One of the criticisms that Jesus’ enemies employed was that He ate with publicans and sinners (Matthew 9:10, 11; 11:19; Mark 2:15, 16; Luke 5:30, 7:34, 15:1). This criticism was leveled at Jesus because he associated with these people to teach them the gospel. The Pharisees had a strict standard with whom a “faithful Jew” could and could not associate. They labeled these people and forbade the “faithful” to associate with them. These people included publicans, harlots, Samaritans, and “sinners.” Who were these people?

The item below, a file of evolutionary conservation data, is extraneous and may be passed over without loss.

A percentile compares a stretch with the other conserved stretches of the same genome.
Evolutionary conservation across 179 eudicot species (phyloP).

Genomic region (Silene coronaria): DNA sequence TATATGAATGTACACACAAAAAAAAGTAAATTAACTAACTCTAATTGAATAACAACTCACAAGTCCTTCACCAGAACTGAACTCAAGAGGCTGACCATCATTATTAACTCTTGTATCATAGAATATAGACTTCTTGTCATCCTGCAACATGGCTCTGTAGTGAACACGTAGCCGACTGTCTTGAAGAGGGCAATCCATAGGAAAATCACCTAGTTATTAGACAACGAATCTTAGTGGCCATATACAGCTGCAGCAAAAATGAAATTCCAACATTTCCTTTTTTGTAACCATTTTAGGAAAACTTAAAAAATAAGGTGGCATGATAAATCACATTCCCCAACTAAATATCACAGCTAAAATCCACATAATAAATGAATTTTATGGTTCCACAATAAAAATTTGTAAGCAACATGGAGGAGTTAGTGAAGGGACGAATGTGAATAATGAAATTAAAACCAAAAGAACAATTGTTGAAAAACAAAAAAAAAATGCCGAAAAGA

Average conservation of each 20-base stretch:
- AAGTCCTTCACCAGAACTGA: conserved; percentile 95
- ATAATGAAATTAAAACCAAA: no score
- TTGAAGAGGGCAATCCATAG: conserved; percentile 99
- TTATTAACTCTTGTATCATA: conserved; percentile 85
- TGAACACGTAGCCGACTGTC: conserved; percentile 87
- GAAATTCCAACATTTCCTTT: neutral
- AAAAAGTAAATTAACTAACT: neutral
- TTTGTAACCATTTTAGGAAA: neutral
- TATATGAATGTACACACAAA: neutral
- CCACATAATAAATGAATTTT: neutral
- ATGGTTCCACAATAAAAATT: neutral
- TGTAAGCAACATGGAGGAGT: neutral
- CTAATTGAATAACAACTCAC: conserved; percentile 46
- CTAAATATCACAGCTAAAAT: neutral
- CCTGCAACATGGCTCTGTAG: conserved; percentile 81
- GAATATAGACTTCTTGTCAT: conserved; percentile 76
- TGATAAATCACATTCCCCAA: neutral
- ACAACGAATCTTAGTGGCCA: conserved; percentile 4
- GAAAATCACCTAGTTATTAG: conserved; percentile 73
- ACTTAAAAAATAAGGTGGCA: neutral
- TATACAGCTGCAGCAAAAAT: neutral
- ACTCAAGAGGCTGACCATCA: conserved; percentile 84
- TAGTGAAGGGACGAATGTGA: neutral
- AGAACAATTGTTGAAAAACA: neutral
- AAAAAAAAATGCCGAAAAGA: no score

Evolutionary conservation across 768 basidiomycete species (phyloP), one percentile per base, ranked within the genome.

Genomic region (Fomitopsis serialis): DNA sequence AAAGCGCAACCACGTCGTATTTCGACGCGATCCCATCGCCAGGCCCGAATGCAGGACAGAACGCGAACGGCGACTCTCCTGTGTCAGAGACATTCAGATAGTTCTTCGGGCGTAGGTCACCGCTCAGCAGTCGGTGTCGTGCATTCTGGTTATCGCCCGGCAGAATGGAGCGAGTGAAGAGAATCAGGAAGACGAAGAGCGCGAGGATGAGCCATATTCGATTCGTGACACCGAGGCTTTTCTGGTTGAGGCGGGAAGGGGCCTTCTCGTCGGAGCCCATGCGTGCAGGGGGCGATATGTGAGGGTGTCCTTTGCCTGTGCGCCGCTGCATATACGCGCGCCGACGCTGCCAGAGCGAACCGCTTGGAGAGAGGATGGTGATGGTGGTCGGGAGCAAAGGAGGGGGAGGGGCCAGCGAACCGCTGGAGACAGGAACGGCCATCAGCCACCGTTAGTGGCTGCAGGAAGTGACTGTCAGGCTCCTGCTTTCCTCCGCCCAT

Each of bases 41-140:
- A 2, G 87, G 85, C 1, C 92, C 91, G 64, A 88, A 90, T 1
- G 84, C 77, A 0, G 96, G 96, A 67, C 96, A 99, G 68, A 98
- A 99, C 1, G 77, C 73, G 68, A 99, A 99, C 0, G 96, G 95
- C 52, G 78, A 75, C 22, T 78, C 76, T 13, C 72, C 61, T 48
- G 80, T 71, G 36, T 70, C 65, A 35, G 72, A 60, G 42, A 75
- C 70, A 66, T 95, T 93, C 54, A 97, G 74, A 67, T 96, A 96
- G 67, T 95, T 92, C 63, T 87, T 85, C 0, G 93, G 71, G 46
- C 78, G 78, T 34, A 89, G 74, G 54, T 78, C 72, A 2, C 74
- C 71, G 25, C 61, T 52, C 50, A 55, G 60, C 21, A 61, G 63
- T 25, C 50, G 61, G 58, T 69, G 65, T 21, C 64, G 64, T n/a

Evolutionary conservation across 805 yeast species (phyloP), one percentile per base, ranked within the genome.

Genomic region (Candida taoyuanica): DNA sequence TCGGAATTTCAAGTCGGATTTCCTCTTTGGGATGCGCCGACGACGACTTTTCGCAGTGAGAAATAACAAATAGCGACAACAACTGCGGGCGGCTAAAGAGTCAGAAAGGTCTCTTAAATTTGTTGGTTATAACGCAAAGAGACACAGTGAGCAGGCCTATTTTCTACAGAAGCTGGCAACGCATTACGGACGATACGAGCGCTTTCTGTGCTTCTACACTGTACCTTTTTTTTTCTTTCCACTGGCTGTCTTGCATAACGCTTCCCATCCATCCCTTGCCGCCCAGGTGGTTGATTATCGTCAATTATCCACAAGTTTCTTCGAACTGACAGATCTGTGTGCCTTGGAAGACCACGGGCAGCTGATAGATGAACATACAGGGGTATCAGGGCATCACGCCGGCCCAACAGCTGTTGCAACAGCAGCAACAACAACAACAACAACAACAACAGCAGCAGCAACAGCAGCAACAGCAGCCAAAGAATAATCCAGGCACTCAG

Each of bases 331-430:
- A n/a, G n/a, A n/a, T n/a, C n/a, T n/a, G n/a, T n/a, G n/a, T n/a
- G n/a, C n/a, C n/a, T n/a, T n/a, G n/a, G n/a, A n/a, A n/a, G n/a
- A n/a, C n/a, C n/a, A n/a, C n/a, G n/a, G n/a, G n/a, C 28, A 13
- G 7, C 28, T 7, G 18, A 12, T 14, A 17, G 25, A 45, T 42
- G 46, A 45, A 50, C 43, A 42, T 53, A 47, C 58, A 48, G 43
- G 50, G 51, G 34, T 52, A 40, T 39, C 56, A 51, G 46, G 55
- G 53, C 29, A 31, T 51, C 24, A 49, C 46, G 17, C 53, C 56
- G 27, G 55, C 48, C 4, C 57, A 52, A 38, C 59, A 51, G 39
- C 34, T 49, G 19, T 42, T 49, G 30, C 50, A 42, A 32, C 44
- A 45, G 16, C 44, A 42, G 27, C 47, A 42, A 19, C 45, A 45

Publicans were the tax collectors of the day, and carried out the will of the Roman Empire by collecting from the Jewish people. From their frequent association with gentiles, this made them “off-limits” to the “faithful” Jew. Publicans also had a practice of taking more taxes than the government required. John the baptizer told these tax-collectors that they needed to repent of this practice (Luke 3:12, 13). Samaritans were descended from the Jewish people who were left behind during the Babylonian captivity. These married the pagans who were already in the land and intermingled themselves so as to violate God’s requirements under the Old Law regarding marriage (Deut.7:3; Ezra 10:2). Harlots sold their bodies for money. The Pharisees did not associate with them, no doubt, to maintain their sparkling reputation of “righteousness” among the Jewish people. Sinners were just any other kinds of people that no doubt, sinned, but also, that the Pharisees would not associate on account of their “reputation.” These sinners might have been adulterers, thieves, or even other harlots and publicans. It was an all-inclusive category. (To be continued)
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